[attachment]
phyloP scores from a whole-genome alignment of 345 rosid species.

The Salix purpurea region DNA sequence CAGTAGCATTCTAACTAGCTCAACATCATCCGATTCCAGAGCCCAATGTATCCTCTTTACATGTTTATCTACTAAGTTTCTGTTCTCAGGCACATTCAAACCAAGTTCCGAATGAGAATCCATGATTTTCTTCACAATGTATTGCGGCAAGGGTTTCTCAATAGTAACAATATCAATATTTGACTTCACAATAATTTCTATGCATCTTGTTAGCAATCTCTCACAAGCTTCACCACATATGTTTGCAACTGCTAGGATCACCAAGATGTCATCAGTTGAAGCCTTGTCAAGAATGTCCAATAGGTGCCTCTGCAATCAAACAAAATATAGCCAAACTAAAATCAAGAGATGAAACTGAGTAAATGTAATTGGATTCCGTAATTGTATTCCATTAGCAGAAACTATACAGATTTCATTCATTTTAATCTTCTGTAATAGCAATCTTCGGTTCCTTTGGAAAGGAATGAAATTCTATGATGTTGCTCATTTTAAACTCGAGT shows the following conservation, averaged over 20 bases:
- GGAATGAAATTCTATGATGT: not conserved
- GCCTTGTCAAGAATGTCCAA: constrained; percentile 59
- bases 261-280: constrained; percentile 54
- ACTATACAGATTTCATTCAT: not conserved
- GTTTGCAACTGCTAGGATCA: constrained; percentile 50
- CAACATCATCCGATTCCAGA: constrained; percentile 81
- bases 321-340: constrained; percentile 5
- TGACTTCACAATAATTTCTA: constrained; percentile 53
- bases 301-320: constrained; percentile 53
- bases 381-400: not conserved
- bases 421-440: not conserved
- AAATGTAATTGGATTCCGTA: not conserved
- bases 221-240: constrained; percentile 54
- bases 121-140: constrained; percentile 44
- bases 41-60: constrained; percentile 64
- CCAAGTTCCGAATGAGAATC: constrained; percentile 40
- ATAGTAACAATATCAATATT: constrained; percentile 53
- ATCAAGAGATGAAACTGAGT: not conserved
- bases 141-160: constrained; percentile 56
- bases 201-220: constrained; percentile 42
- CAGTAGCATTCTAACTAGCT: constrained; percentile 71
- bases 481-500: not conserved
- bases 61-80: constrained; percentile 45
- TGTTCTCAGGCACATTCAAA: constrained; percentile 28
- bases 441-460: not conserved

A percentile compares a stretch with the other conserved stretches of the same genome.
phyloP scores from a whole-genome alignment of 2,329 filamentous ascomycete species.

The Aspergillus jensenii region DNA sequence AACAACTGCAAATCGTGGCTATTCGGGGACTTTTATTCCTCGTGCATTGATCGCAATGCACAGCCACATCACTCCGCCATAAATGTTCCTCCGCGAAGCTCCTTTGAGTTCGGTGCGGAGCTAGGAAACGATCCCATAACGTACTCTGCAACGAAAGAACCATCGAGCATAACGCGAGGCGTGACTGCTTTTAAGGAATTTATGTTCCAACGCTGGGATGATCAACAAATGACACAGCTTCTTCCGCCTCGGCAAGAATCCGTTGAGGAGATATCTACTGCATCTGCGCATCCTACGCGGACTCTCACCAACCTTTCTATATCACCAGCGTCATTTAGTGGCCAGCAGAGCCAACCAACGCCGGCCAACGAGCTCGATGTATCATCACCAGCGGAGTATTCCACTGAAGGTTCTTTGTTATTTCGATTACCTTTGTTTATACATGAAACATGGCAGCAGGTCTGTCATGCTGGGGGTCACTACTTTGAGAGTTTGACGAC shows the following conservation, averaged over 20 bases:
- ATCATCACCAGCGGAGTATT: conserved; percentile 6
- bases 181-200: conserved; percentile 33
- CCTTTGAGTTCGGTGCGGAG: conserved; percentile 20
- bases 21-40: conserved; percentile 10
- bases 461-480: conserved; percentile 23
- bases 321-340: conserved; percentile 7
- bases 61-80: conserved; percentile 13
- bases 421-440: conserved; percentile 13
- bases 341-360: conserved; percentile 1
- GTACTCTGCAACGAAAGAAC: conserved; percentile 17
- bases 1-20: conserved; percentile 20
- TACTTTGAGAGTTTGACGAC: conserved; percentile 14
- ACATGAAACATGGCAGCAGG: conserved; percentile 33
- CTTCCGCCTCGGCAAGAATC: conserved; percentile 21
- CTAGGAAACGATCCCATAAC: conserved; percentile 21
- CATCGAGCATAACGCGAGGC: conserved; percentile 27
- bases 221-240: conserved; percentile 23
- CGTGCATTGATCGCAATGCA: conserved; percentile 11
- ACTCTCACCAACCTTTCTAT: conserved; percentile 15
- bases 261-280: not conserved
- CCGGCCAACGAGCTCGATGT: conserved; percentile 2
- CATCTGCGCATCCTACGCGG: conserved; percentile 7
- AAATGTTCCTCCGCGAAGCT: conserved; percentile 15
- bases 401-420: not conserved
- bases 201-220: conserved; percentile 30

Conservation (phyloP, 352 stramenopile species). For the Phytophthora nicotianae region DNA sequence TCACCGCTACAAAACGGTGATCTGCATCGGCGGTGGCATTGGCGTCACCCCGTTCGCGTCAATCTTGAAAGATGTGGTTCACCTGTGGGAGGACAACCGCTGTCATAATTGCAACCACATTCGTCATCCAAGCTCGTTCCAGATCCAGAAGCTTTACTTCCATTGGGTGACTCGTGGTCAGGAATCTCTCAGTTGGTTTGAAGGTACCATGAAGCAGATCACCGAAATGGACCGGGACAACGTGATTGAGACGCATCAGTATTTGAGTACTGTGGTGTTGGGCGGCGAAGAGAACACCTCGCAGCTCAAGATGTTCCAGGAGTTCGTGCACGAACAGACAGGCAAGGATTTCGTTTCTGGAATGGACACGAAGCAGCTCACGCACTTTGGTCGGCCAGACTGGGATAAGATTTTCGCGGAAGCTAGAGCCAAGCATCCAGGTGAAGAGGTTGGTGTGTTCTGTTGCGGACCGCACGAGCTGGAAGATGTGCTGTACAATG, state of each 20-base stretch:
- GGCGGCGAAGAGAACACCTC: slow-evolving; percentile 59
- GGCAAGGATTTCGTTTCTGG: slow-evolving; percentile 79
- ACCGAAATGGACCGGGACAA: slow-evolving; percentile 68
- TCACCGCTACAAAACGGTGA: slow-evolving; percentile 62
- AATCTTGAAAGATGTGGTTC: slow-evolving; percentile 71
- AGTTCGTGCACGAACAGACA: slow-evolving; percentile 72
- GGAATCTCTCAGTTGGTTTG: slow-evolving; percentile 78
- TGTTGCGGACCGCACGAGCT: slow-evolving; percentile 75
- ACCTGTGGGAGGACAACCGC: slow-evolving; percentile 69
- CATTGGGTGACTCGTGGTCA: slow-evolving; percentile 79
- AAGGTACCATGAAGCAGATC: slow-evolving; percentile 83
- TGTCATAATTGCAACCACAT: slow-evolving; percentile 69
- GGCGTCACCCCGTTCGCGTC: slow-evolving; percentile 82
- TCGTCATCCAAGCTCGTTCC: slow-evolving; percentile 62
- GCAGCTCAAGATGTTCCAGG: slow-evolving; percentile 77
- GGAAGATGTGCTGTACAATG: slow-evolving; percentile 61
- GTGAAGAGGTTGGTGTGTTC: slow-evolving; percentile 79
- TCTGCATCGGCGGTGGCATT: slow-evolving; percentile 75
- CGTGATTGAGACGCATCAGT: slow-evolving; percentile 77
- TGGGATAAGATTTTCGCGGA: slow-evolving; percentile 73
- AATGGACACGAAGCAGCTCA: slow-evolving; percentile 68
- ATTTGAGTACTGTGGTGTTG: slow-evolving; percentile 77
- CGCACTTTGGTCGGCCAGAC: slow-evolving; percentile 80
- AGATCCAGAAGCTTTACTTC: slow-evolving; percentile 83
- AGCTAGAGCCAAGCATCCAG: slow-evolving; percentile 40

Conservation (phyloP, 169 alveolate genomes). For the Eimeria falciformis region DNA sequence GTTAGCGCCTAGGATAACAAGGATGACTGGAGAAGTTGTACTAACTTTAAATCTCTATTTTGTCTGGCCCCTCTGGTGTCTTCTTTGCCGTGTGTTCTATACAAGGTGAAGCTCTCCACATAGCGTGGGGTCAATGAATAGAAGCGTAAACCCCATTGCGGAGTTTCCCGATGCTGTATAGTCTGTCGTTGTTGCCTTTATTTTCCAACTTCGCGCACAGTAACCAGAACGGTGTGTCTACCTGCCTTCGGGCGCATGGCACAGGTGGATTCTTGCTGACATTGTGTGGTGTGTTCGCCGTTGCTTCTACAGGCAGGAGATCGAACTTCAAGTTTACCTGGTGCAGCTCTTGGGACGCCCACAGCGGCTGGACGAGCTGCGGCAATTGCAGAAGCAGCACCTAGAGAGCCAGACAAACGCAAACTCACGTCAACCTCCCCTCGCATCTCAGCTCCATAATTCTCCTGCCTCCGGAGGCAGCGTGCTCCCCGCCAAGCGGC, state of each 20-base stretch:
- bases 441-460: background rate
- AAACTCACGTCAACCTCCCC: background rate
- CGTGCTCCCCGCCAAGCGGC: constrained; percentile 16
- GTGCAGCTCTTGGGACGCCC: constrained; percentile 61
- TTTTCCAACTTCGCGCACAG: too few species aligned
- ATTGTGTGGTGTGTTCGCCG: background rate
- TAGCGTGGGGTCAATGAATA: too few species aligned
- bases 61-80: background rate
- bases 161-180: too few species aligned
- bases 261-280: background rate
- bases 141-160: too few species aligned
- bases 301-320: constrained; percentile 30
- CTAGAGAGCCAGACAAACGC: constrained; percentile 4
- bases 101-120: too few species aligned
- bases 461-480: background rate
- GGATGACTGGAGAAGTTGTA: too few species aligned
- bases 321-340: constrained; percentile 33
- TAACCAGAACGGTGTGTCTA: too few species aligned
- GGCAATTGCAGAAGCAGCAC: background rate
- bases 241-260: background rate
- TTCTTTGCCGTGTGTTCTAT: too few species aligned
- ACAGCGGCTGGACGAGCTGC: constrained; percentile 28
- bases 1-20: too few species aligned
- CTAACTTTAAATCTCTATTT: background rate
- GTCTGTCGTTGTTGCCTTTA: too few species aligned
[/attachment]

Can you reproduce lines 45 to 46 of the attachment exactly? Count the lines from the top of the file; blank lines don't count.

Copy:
- CTAGGAAACGATCCCATAAC: conserved; percentile 21
- CATCGAGCATAACGCGAGGC: conserved; percentile 27